The Meaning of Anxiety by Rollo May Revised (1996)
Human existence is filled with anxiety.
My take: Not as dense as his work titled Existence, the author, Rollo May, an existential psychologist, deals in part with the dichotomy between the mind and body – separate and whole. One must be careful in assessing the parts to gain a perspective of the whole but also looking at the whole person from a distance.
I found this a thoughtful philosophical / psychological work focusing on the primary interest of the Rollo May’s research, that is, the nature of existentialism. The plight and anxiety of humans in body and mind revealed in confronting the meaning of existence. Anxiety is a natural element of modern humans, especially in the age in which so many feel as mere survivors. Though written in the 70’s with some revisions along the way, the author points ultimately to the paralyzing effect of anxiety and the need for a creative response to that which is the core of our anxiety.
The author explores the physiology and the mental aspects and attributes of anxiety within the context of an existential angle – living on the edge between meeting and non-meaning. What is meaning? He speaks of the genetic patterns of people because of competition among humans and the limitations of people not having access to resources that others have.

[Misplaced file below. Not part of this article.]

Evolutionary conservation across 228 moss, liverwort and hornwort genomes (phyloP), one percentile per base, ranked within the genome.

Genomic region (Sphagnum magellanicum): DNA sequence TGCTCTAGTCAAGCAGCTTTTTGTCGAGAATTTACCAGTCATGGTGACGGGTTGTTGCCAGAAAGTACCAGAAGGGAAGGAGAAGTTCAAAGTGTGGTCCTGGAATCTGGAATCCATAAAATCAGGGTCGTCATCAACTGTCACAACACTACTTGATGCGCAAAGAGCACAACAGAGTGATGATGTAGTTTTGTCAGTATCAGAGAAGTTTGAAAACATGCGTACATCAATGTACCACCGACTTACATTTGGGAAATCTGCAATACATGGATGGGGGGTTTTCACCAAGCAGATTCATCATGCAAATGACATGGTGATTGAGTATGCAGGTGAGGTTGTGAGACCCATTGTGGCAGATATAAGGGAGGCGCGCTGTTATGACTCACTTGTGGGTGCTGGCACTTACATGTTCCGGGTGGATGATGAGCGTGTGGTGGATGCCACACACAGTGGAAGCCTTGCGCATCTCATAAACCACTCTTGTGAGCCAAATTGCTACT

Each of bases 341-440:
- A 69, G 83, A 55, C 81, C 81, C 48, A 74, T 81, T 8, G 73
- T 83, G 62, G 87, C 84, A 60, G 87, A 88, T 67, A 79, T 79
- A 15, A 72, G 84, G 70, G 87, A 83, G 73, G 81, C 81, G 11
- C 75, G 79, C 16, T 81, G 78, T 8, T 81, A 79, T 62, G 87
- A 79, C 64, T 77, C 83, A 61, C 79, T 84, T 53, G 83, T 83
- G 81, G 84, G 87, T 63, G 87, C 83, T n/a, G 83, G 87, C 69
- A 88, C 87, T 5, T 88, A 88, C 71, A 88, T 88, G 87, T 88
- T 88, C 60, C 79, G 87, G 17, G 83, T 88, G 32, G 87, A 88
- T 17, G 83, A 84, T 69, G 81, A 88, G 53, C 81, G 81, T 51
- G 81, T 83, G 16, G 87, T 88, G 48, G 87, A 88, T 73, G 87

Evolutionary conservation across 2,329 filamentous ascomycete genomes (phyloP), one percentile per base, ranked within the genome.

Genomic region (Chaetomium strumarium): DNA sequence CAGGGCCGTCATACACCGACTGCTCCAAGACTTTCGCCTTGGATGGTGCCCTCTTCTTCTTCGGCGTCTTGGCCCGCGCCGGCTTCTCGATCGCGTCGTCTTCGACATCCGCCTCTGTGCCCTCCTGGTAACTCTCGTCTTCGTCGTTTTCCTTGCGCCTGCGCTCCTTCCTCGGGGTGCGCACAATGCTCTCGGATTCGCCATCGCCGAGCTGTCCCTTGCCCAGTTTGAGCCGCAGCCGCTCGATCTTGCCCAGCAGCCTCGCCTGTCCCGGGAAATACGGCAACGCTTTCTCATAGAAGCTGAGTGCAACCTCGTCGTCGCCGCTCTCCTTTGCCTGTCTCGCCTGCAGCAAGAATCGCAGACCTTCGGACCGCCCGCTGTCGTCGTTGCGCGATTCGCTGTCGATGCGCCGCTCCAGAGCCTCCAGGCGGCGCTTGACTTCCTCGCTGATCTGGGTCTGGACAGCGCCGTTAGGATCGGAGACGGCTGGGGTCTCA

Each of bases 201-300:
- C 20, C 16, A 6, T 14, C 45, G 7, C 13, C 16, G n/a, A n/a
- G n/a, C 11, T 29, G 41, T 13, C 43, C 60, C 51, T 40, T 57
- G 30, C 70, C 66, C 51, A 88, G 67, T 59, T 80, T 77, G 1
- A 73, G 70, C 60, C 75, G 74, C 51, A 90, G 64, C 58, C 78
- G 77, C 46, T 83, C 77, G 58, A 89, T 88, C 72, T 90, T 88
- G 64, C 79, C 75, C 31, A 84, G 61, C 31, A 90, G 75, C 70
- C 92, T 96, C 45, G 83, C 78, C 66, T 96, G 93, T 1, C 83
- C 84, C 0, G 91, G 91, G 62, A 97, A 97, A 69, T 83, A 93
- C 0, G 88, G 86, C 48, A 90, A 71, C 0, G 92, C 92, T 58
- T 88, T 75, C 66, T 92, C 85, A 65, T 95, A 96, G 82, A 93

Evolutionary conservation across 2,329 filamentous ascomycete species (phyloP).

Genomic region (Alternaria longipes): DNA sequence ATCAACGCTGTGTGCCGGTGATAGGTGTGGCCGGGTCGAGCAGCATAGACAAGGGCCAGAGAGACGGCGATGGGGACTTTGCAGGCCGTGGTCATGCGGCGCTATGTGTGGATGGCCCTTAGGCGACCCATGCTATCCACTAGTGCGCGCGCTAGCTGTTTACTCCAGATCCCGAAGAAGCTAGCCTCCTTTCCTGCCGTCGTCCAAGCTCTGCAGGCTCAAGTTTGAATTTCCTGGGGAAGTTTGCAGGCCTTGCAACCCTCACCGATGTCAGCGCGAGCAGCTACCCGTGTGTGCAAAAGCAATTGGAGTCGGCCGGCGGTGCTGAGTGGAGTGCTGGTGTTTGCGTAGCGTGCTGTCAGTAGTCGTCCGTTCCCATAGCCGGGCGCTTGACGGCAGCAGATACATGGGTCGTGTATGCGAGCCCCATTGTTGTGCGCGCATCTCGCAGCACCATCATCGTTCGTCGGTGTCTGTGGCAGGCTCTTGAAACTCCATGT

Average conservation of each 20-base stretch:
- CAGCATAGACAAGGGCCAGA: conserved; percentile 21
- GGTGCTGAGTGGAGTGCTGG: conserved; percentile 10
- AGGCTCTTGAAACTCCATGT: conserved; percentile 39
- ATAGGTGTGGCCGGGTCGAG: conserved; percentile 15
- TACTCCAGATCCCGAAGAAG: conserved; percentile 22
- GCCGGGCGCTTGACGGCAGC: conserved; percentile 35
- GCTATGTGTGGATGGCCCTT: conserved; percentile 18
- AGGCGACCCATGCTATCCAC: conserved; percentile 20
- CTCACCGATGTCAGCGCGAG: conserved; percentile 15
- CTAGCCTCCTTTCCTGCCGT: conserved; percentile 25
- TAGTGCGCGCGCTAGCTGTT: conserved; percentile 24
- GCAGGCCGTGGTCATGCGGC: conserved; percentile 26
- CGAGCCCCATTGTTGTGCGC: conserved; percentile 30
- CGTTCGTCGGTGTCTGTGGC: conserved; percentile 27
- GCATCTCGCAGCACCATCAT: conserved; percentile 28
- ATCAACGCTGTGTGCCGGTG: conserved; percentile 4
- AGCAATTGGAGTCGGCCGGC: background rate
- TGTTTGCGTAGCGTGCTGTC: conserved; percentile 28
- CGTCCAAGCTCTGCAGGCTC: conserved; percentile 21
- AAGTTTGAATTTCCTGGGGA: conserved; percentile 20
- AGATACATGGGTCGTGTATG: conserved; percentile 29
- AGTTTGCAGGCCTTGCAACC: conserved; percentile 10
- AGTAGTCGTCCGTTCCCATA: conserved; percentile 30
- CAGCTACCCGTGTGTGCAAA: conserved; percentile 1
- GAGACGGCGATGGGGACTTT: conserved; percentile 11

He reviews case studies providing historical context. Yet the reader will need to move beyond the text in up-to-date studies on the nature of the existential. Irvin Yalom’s Existential Psychotherapy is an excellent read in a more readable style.
Still this book has much merit for referral and a step to an expanded examination of life and death issues today where the end of civilization may feel like the stuff of science fiction but in fact it is more real than ever before.
In Chapter 11 the author writes:
“Anxiety has a purpose. Originally the purpose was to protect the existence of the caveman from wild beasts and savage neighbors. Nowadays the occasions for anxiety are very different – we are afraid of losing out in the competition, feeling unwanted, isolated, and ostracized…after all is said and done, anxiety is our human awareness of the fact that each of us is a being confronted with nonbeing.” (Nonbeing or death is the destruction of an existence of which I am familiar….so what odes all the material world gain a person? To what end?).
The values in this work may be found in recognizing the seeming numberless facets of anxiety and the creative management of them through our own efforts and the efforts of others for support. Our relationships within and exterior to us may affect the outcome of how we live while alive.